When Elizabeth Odio Benito and her fellow judges first arrived in The Hague to work at the International Criminal Tribunal for the former Yugoslavia, they didn't have a courtroom or rules to guide their work. They didn't even have robes.
“What we did have was a great, great commitment,” Odio Benito said.
As atrocities continued unabated, the judges began hammering out the legal framework for a groundbreaking United Nations court that wound up meting out justice for nearly a quarter of a century, prosecuting and sentencing some of the top military and civilian leaders from the devastating wars that tore apart the Balkans in the 1990s.
Now the tribunal is finally closing its doors, with a ceremony in The Hague marking the milestone Thursday attended by Dutch King Willem Alexander and U.N. Secretary-General Antonio Guterres. It is lauded by many for bringing a measure of justice to the region and making important contributions to the development of international law, but it still arouses fury in parts of the Balkans and its findings have failed to stem widespread denial of crimes there.
One of the last images in 24 years of courtroom drama will undoubtedly be one of the most enduring: Croat Gen. Slobodan Praljak, seconds after his convictions were upheld on appeal last month, declaring that he was not a war criminal and drinking from a vial he said contained poison. He died a short time later, joining a list of suspects that includes former Yugoslav President Slobodan Milosevic who died in the court's custody before his trial ended.
Some still viewed as heroes at home
Praljak's death and adulation in parts of Croatia by people who consider him a war hero, not a criminal, highlighted the deep-rooted skepticism among nationalists in Croatia and Serbia toward a court they angrily claim was set up by NATO to mete out victor's justice.
Some war criminals released after serving their sentences have been welcomed home as heroes. Gen. Vladimir Lazarevic, who was sentenced to 14 years for atrocities committed by Serb troops in Kosovo during the 1998-99 violence that left over 10,000 people dead, was invited by Serbia's defense minister to teach at the country's military academy.
Some victims say it took too long to deliver justice and legal scholars agree that some of the indictments were unwieldy and too broad - Milosevic, the man accused of being the driving force behind the Balkan wars, died in his cell in 2006 before judges could reach verdicts.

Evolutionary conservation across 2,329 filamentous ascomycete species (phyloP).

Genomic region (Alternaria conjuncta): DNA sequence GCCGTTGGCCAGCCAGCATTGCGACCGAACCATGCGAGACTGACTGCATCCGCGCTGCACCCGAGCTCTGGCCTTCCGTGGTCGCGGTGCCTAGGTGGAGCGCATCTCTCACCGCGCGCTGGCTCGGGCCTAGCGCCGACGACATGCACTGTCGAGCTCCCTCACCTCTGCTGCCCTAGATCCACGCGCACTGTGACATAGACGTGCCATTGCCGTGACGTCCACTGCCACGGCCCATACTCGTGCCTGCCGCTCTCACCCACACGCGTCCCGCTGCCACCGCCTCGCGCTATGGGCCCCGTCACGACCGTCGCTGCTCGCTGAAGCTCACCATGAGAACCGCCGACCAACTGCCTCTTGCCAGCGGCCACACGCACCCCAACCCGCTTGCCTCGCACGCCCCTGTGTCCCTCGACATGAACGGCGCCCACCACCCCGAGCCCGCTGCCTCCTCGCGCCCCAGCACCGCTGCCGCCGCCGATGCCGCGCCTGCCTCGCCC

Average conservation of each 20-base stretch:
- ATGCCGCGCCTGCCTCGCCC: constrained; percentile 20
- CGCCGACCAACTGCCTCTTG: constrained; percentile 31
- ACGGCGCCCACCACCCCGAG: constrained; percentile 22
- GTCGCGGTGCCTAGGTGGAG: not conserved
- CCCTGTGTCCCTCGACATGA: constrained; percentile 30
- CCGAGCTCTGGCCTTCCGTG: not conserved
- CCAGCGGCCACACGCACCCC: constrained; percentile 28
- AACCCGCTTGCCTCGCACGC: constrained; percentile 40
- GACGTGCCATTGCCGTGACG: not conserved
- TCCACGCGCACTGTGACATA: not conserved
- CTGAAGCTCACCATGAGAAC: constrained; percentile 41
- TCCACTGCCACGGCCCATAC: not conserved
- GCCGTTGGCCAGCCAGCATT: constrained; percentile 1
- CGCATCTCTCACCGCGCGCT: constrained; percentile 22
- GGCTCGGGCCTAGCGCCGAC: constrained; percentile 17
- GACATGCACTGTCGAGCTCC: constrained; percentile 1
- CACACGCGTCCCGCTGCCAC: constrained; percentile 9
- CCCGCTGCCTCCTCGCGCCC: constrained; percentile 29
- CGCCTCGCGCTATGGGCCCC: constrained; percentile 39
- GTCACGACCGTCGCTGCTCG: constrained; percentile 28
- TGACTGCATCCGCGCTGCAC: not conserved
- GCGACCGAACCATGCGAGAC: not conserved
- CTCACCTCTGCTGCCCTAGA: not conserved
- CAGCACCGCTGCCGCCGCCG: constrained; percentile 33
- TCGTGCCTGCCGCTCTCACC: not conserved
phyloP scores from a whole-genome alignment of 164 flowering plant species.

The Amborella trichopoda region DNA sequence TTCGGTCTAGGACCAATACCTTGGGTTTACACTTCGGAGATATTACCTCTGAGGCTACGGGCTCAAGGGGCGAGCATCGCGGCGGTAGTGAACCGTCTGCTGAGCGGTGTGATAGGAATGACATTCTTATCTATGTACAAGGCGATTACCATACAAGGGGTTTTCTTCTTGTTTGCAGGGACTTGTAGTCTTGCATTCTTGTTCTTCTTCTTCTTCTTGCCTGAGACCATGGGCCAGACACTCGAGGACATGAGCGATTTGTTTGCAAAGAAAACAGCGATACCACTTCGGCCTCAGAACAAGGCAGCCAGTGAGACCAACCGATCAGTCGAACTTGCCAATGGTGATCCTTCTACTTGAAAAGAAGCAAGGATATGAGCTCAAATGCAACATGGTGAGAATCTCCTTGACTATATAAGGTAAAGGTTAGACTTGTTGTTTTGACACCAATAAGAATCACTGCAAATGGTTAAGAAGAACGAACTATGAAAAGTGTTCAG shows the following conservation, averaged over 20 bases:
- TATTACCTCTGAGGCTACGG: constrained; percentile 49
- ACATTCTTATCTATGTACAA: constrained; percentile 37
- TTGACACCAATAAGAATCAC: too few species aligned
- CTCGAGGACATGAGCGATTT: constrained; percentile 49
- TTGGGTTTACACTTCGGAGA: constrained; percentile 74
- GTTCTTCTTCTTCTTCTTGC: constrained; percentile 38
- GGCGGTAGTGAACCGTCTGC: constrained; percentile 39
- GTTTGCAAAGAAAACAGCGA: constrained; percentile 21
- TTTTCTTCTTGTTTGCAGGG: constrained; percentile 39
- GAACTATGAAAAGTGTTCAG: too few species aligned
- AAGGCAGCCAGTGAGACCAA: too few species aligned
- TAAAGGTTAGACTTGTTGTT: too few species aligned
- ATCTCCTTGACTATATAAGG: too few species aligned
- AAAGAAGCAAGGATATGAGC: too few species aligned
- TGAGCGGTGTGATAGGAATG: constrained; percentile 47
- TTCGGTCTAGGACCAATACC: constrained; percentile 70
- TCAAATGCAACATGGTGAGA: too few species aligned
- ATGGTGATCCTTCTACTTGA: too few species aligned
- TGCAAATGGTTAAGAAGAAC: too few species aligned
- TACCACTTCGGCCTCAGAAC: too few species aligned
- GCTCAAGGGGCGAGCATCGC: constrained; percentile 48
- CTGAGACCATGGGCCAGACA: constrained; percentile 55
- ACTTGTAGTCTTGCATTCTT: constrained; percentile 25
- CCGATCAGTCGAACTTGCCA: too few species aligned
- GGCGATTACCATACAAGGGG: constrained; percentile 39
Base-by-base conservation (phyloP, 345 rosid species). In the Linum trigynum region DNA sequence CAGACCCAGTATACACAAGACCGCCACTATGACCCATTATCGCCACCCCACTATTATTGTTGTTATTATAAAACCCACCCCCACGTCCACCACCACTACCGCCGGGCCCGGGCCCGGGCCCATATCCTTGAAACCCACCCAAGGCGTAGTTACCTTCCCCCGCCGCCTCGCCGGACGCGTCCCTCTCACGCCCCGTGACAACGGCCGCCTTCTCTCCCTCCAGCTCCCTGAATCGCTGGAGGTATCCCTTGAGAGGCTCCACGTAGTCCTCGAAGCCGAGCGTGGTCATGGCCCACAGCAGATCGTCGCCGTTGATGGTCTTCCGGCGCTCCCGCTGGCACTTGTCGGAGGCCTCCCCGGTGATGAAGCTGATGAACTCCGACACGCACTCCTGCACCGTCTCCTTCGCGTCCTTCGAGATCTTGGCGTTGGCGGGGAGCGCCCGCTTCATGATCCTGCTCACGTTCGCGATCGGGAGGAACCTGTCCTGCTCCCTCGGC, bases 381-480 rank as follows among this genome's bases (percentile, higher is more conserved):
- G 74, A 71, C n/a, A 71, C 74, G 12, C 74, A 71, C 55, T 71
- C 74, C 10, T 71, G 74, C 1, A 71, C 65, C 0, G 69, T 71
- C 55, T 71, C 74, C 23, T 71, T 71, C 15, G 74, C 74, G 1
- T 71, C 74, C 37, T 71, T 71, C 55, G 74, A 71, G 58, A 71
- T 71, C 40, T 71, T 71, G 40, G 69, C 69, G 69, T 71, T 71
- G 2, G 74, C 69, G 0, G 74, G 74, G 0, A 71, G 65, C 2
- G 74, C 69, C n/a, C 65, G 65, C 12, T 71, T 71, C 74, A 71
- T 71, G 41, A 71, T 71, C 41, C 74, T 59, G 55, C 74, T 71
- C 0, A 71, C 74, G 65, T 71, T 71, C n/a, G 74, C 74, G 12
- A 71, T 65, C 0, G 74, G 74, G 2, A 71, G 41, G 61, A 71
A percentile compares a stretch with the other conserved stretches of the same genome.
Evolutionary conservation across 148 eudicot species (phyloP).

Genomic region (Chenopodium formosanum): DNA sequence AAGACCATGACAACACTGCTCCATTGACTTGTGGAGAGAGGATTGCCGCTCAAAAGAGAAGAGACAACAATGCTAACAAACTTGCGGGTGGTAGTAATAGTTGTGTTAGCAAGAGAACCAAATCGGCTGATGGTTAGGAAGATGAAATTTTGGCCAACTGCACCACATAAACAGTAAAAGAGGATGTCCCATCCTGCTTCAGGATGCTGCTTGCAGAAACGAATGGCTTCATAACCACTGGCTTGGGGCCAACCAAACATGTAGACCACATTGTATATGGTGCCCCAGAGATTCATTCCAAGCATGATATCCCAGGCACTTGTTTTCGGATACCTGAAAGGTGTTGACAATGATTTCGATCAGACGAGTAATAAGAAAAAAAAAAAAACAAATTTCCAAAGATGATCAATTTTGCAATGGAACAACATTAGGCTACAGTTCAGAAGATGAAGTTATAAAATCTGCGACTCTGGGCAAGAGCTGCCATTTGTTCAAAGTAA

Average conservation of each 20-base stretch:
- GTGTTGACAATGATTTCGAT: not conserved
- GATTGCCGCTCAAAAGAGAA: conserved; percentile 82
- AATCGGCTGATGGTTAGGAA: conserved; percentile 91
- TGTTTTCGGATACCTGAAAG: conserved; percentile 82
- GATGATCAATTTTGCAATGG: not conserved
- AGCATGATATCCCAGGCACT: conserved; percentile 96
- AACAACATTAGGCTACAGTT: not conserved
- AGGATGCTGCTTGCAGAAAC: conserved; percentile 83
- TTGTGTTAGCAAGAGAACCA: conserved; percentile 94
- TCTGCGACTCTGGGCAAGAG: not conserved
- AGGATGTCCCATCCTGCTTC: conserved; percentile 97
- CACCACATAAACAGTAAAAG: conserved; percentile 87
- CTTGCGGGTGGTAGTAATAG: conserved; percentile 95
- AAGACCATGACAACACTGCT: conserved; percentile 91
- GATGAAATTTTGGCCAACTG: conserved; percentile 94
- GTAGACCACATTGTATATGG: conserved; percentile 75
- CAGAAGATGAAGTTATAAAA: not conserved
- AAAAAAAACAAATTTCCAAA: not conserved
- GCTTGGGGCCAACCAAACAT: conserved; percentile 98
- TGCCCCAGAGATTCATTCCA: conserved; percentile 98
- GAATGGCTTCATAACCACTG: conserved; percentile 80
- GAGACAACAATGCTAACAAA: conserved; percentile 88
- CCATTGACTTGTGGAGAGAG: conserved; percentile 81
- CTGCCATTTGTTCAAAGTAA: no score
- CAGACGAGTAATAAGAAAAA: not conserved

But elsewhere the court is considered a success, credited with key legal judgments on genocide and sexual violence against women in wartime and other advances in international law, and with ending a culture of impunity for military commanders and their political masters.
The court - the first of its kind since the post-World War II trials in Nuremberg and Tokyo - indicted 161 suspects, convicted and sentenced 90 of them, acquitted 19, sent 13 to local courts to prosecute and withdrew proceedings against 37. Two Serbs are being retried by a U.N. mechanism set up to handle appeals and other legal questions after the tribunal closes.
Unlike its sister tribunal that prosecuted crimes committed during Rwanda's genocide, the Yugoslav court has no fugitives on the run. Eight of the 90 suspects indicted by the Rwanda tribunal are still at large.
Success, but ‘book is not closed’
Part of the reason the Yugoslav court is now considered a success is that it ultimately managed to bring to justice two men considered the architects of the worst atrocities of the 1992-95 Bosnian war that left 100,000 dead - Bosnian Serb military chief Gen. Ratko Mladic and his political master Radovan Karadzic.
Both men spent years on the run before finally being arrested and put on trial. Both were convicted of genocide in the 1995 massacre of some 8,000 Bosnian Muslim men and boys in the eastern enclave of Srebrenica and of other crimes including overseeing the deadly campaign of shelling and sniping during the siege of Sarajevo. They are both appealing their convictions.
What the court did not manage to do was convict senior Serbs from Belgrade of complicity in crimes in Bosnia, although the retrial of Serbs Jovica Stanisic and Franko Simatovic tackles that issue.
“My hope is that the book is not closed on judicial accountability for Serbian complicity out of Belgrade and my hope also is that historians will continue to examine that issue as thoroughly as possible,” said David Scheffer, former U.S. Ambassador at Large for War Crimes issues and now a law professor at Northwestern University.
Lord Paddy Ashdown, a former High Representative for Bosnia and Herzegovina, said he experienced firsthand the power of the court when he spoke to Serb artillery commanders in Kosovo.
“The Serb artillery commanders were more frightened of being indicted by the Hague tribunal than they were of being bombed by NATO,” Ashdown told a conference in The Hague that discussed the court and its legacy.
Ashdown, who testified in three trials at the tribunal, is convinced the court's positive legacy will reach into the future. It already is seen as a key stepping stone toward the establishment of the International Criminal Court, which also is based in The Hague.
“If you establish a system of justice, it not only brings to justice those who committed crimes, it also conditions and shapes the activities of those who are capable of committing crimes at a time of war,” he said. “That's the way you have begun to change the climate in which this appalling human madness of warfare takes place, and that is no small achievement.”